Mitochondrial Disorder is likely one of the major underlying problems for many of the complaints that comprise what is coming to be known as Fluoroquinolone Toxicity Syndrome or Fluoroquinolone Associated Disability, also called FQAD, which includes symptoms of profound fatigue. If you are new to the problem of the Fluoroquinolone Drugs, please read the page on Introduction to Fluoroquinolones here, and see the full List of Fluoroquinolone and Quinolone drugs here. Even if you have never heard of mitochondrial disorder before, that doesn’t make the problem any less serious to you and others who are experiencing serious and even disabling symptoms after taking antibiotics such as Levaquin, Cipro, or Avelox. See a full List of Quinolone drugs that could be causing problems for you.
What are Mitochondria and Why You Should Care
The mitochondria are located inside every cell in the body, except for mature red blood cells. Interesting, the mitochondria actually have their own DNA that is separate and distinct from the DNA is our bodies. This ‘mitochondrial DNA’, also called mDNA is best known in relationship to Mitochondrial Eve, where scientists have traced maternal mDNA back to the area of the world where the first humans might have lived. MDNA, despite it comprising only 1% of the DNA in our bodies performs various specific functions that humans can’t live without, and the DNA damage that occurs from the Fluoroquinolones, causing mitochondrial disorder, can be devastating.
Notably, the mitochondria are the energy centers of the cells and are so important that they can be likened to the batteries in an electronic device. When mitochondrial disorder occurs, the cells have no energy and you’ll feel fatigued and exhausted, as one of the many symptoms you could experience from Fluoroquinolone induced mitochondrial disorder. This can often get diagnosed as chronic fatigue syndrome, or a ‘psychosomatic illness’ that gets people put on anti-depressants instead of getting proper treatment.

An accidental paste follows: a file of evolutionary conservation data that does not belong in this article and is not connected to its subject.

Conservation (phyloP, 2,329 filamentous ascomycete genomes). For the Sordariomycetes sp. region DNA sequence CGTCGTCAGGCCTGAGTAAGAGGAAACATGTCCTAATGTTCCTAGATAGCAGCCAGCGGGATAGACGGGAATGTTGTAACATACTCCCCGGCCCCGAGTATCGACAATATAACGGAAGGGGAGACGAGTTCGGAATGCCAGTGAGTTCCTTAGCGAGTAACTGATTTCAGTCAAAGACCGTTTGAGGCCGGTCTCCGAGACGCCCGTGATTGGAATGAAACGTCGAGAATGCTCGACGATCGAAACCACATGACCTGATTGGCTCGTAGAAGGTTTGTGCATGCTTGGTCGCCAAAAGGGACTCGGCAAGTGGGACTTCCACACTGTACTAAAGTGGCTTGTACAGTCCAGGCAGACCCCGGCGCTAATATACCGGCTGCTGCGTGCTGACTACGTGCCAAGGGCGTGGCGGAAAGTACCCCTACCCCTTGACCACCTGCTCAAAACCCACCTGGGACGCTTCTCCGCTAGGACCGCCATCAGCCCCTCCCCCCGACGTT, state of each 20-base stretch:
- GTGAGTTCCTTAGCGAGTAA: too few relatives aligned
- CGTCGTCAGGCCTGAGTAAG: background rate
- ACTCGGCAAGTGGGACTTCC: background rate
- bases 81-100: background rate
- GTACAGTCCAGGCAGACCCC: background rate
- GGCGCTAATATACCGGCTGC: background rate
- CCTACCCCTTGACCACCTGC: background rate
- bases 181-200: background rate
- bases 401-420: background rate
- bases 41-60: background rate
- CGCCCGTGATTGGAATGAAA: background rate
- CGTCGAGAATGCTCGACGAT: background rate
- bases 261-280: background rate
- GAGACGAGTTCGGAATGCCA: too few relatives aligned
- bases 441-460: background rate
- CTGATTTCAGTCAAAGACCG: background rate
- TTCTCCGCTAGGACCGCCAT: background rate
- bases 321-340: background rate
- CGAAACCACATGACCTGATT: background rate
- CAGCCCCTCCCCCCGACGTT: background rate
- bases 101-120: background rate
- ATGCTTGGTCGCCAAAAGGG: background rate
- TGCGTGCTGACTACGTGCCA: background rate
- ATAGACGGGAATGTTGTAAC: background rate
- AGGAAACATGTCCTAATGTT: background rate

This process of mitochondrial disorder is one of the reasons why it’s ineffective to Detoxify from Levaquin and Cipro. When damage to the mitochondria and DNA occurs, you cannot do a ‘detox’ to remove the damage, you must HEAL the damage.
Fluoroquinolones and Mitochondria
There is little argument that the Fluoroquinolone antibiotics damage the mitochondria, and in fact a recent study outlined the mechanisms by which the mitochondria are damaged by these antibiotics, and another peer-reviewed paper hypothesizes that this mitochondrial damage is responsible for the devastating side effects of these drugs that is being termed ‘Fluoroquinolone Associated Disability’ or ‘FQAD’ .
Analysis of mtDNA from ciprofloxacin-treated cells
revealed the presence of site-specific,
double-stranded DNA breaks.
Delayed cytotoxicity and cleavage of mitochondrial
DNA in ciprofloxacin-treated mammalian cells
Fluoroquinolones damage mitochondria because these antibiotics, along with large numbers of other drugs, create a substance called ‘Reactive oxygen species’ or ROS. Another term for this is called ‘oxidative stress’ and it’s what causes aging and is the reason why we are encouraged to get plenty of anti-oxidants which, in more complexity than can be outlined here, can help to counter the effects of oxidative stress. On the other hand, problems such as Exposure to Heavy Metals, such as mercury, may be a risk factor for worsening problems upon exposure to the Fluoroquinolone antibiotics.
…mitochondria represent the major site for the generation
of cellular oxidative,stress and play a key role in mediating
programmed cell death (apoptosis). Damage to mtDNA is
therefore an important contributor to human ageing,
cancer and neurodegenerative diseases.
The Role of Mitochondria in Aging and Carcinogenesis
The mitochondria are particularly sensitive to the effects of oxidative stress, and even produce an intracellular anti-oxidant called glutathione that is critical to countering the effects of oxidative stress in the mitochondria. In order to produce glutathione, however, one must have sufficient amounts of nutrients that make the glutathione and that help to repair mitochondrial damage , such as: